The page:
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When it comes to real estate stocks, it hasn’t been her day, month, week, or even year.
More specifically, the market has taken a toll on a number of real estate company share prices over the past few days. In several instances, companies have hit all-time lows. And these new lows, in many cases, come after more than a year of steady declines.
The result is that listed real estate companies are collectively worth billions less than in recent years, stocks have dipped into penny-stock territory and, in some cases, face the risk of bankruptcy and delisting.
The cause of these problems is more complex than just a real estate crisis. But either way, if real estate companies can’t ultimately reverse their stock market performance, their falling share prices could have a profound impact on the real estate industry.
A very bad week after a very bad year
The past few days have been absolutely brutal for real estate stocks.
Compass shares, for example, hit an all-time low of $2.62 on Thursday. They recovered slightly to above $2.70 by Friday, but that’s a far cry from the more than $20 a share where they landed after the broker’s first day of trading in April 2021. Compass shares have rallied over the past year-and-a-half, but overall the price is on a steady downtrend.
Compass gets a lot of attention because it’s big and because company leaders recently announced a cost-cutting plan aimed at achieving profitability for the first time. But the company is far from the only company currently experiencing a rough ride in the stock market.
Redfin also hit an all-time low this week, with shares falling to little more than $7 on Thursday before recovering to nearly $8 on Friday. Redfin went public in 2017, so it has a longer track record compared to Compass. In the early years, the company offered shares, with prices in the tens and twenties. But starting in the spring of 2020, shares rallied until they finally touched nearly $100 in February 2021.
Since then, however, Redfin’s share price has steadily fallen.
A similar story plays out again and again with real estate companies. Zillow stock was trading for about $34 a share as of Friday afternoon — not an all-time low, but still a dramatic drop from the more than $200 shares hit in early 2021.
Opendoor stock fell to little more than $4 per share this week, both below the $10 shares made after the company’s public debut and below the mid-$30 range, the Opendoor scored in February 2021.
Offerpad, which has a reputation for being the most consistently profitable dedicated iBuyer, saw shares fall to $1.40 on Friday, an all-time low and a steep decline from the more than $10 a share the company is trading after the IPO.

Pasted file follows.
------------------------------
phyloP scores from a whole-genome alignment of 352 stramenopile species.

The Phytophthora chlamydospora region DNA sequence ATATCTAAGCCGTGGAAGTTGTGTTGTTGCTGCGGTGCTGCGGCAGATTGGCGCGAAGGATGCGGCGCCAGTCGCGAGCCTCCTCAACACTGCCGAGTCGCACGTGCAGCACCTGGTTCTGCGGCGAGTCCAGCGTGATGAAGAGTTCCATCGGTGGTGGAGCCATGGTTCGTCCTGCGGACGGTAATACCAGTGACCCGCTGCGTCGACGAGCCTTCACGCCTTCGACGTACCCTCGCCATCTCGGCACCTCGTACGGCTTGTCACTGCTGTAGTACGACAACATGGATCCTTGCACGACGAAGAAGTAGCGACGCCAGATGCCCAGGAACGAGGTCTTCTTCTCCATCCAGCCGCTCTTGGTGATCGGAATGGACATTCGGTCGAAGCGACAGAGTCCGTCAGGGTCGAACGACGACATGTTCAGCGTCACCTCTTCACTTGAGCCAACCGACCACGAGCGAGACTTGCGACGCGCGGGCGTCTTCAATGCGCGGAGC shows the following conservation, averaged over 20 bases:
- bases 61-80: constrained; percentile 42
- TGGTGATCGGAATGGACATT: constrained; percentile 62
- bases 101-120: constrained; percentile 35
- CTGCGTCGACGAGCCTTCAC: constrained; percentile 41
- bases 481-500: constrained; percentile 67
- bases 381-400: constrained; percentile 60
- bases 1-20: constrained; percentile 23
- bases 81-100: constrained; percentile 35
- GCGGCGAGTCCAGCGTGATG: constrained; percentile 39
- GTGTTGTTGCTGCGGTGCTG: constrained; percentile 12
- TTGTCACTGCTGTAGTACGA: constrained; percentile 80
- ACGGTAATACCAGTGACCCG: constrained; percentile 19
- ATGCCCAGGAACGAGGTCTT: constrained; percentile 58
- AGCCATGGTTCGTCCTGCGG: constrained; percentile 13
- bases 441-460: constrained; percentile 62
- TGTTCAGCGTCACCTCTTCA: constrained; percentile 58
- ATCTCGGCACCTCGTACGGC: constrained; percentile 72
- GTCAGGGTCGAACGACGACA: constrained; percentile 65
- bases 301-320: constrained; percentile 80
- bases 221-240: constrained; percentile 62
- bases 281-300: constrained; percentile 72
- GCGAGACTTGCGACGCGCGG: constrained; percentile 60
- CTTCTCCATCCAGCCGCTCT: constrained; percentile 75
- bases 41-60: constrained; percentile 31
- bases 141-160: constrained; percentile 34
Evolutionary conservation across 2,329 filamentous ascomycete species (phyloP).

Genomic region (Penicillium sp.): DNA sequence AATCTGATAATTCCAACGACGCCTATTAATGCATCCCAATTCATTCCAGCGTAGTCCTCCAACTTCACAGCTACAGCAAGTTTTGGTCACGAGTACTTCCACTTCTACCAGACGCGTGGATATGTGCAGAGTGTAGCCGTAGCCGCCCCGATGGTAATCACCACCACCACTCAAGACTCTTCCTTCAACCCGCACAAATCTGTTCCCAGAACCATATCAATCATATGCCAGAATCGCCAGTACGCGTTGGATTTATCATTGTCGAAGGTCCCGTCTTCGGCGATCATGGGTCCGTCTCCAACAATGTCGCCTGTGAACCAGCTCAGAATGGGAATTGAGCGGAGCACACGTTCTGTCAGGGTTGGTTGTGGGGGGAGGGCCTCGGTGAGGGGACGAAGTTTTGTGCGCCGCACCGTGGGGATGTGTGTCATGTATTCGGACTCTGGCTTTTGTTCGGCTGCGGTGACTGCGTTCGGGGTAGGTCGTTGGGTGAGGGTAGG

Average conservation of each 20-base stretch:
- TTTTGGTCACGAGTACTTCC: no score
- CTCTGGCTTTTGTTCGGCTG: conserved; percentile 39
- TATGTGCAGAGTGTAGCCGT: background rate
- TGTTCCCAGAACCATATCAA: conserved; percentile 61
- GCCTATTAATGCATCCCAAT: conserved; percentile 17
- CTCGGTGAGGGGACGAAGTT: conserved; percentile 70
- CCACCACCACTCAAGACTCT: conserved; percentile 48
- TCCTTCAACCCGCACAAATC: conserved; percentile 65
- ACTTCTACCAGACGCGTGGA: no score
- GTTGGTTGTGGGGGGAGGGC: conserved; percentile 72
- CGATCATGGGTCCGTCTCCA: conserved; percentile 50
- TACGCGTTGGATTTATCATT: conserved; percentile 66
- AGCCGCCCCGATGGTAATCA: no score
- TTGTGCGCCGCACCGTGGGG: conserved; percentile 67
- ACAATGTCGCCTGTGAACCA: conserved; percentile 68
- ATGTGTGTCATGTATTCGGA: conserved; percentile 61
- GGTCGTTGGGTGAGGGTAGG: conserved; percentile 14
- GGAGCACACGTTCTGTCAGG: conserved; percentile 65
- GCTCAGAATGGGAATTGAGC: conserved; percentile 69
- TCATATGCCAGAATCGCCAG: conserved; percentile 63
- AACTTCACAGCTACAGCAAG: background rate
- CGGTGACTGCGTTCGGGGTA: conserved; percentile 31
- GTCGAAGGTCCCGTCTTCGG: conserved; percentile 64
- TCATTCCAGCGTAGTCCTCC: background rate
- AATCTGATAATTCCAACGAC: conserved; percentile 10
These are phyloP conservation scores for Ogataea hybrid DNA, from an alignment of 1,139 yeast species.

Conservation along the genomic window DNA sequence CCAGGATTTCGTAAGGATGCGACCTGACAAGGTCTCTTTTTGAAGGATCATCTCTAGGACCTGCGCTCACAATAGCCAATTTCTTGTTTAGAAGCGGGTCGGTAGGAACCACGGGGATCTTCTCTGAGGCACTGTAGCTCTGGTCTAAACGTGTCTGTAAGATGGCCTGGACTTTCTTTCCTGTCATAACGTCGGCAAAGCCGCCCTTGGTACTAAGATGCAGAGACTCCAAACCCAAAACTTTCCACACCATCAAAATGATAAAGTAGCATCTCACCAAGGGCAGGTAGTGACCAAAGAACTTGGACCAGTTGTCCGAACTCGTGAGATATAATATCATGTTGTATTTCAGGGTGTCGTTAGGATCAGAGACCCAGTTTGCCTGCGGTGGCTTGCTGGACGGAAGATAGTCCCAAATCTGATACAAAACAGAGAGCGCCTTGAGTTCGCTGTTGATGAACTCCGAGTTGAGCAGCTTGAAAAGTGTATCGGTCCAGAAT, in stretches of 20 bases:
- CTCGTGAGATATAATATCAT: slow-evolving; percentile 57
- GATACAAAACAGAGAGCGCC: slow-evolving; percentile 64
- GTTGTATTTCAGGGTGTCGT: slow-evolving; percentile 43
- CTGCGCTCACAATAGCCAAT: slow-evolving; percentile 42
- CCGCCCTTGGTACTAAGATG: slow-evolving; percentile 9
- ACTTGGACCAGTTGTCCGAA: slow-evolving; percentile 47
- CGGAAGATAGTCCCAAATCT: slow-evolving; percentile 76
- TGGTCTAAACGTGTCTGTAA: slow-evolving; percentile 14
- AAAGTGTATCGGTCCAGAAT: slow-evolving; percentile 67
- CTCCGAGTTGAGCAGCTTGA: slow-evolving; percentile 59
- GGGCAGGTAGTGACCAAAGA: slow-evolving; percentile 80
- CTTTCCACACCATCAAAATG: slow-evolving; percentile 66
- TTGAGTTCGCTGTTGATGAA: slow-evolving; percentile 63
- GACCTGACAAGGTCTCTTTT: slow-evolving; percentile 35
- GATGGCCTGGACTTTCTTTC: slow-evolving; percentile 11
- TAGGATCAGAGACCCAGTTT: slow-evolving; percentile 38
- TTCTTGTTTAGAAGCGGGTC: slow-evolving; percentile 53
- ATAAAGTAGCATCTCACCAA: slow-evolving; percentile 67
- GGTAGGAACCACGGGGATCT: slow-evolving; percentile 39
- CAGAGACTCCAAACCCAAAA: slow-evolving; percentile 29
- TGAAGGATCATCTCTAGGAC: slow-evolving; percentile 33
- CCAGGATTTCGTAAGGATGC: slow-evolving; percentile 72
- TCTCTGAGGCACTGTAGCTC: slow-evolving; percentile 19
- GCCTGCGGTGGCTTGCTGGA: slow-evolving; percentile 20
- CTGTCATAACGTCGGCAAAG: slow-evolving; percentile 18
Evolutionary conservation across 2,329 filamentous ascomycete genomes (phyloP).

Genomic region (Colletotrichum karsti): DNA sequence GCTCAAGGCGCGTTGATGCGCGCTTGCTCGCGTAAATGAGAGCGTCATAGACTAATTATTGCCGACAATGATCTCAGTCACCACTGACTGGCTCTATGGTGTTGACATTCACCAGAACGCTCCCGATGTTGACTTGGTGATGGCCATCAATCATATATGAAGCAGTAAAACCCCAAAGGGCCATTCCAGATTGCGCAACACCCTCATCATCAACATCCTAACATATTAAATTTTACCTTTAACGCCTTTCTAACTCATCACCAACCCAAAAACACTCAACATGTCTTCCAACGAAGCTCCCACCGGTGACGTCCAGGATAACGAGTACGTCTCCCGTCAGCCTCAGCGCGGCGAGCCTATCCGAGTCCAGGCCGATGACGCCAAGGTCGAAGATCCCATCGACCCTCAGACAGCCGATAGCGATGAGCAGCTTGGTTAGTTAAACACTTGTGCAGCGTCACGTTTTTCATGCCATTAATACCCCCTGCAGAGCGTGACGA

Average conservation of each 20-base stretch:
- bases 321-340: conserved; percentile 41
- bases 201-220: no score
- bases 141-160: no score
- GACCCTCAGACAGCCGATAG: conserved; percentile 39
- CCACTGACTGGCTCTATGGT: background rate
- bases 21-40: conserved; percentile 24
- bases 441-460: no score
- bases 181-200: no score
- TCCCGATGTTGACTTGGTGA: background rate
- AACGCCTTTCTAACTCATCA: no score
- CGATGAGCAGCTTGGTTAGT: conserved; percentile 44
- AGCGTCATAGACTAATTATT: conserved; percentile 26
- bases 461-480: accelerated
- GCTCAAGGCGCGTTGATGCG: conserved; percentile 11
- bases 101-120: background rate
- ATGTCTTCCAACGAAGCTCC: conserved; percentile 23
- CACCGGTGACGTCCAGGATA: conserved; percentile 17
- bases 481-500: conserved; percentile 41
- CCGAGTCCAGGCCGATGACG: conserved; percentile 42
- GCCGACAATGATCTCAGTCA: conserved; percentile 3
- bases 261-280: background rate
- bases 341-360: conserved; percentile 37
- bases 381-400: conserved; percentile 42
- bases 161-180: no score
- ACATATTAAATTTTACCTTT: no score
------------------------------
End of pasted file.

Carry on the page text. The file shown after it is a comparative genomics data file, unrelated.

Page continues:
Offerpad also offers a case study of what happens to market caps — or a company’s valuation — when stock prices fall off a cliff. Offerpad had a market cap of approximately $2.7 billion when it went public. Today, the company is worth a comparatively meager $347 million. All companies with falling stock prices have experienced similar falls in their market capitalization.
A few other real estate companies have had a bit of a rough patch in the stock markets recently, although their stocks haven’t bottomed out. Anywhere falls into this category. The company’s shares traded in the mid-$9 range on Friday. That’s down from all-time highs in 2013 and since last fall when shares were trading in the mid-teens. But it has risen from all-time lows in spring 2021.
EXP World Holdings, parent company of eXp Realty, also failed to hit an all-time low this week. But with shares trading in the mid-$12 range on Friday, the company is still down a lot compared to February 2021, when stock prices neared the $80 mark.
Why are stocks falling?
Some of the explanations for this broad trend are obvious. The stock market itself has stuttered over the past year, and of late the housing market has cooled off significantly. Both are factors in the stock market battles of real estate companies.
But most real estate companies also began struggling well before the current market downturn, when the housing market was at its hottest point in years.
John Campbell — a managing director of real estate-focused financial services firm Stephens Inc. — told Inman that real estate companies have consistently underperformed relative to the rest of the market.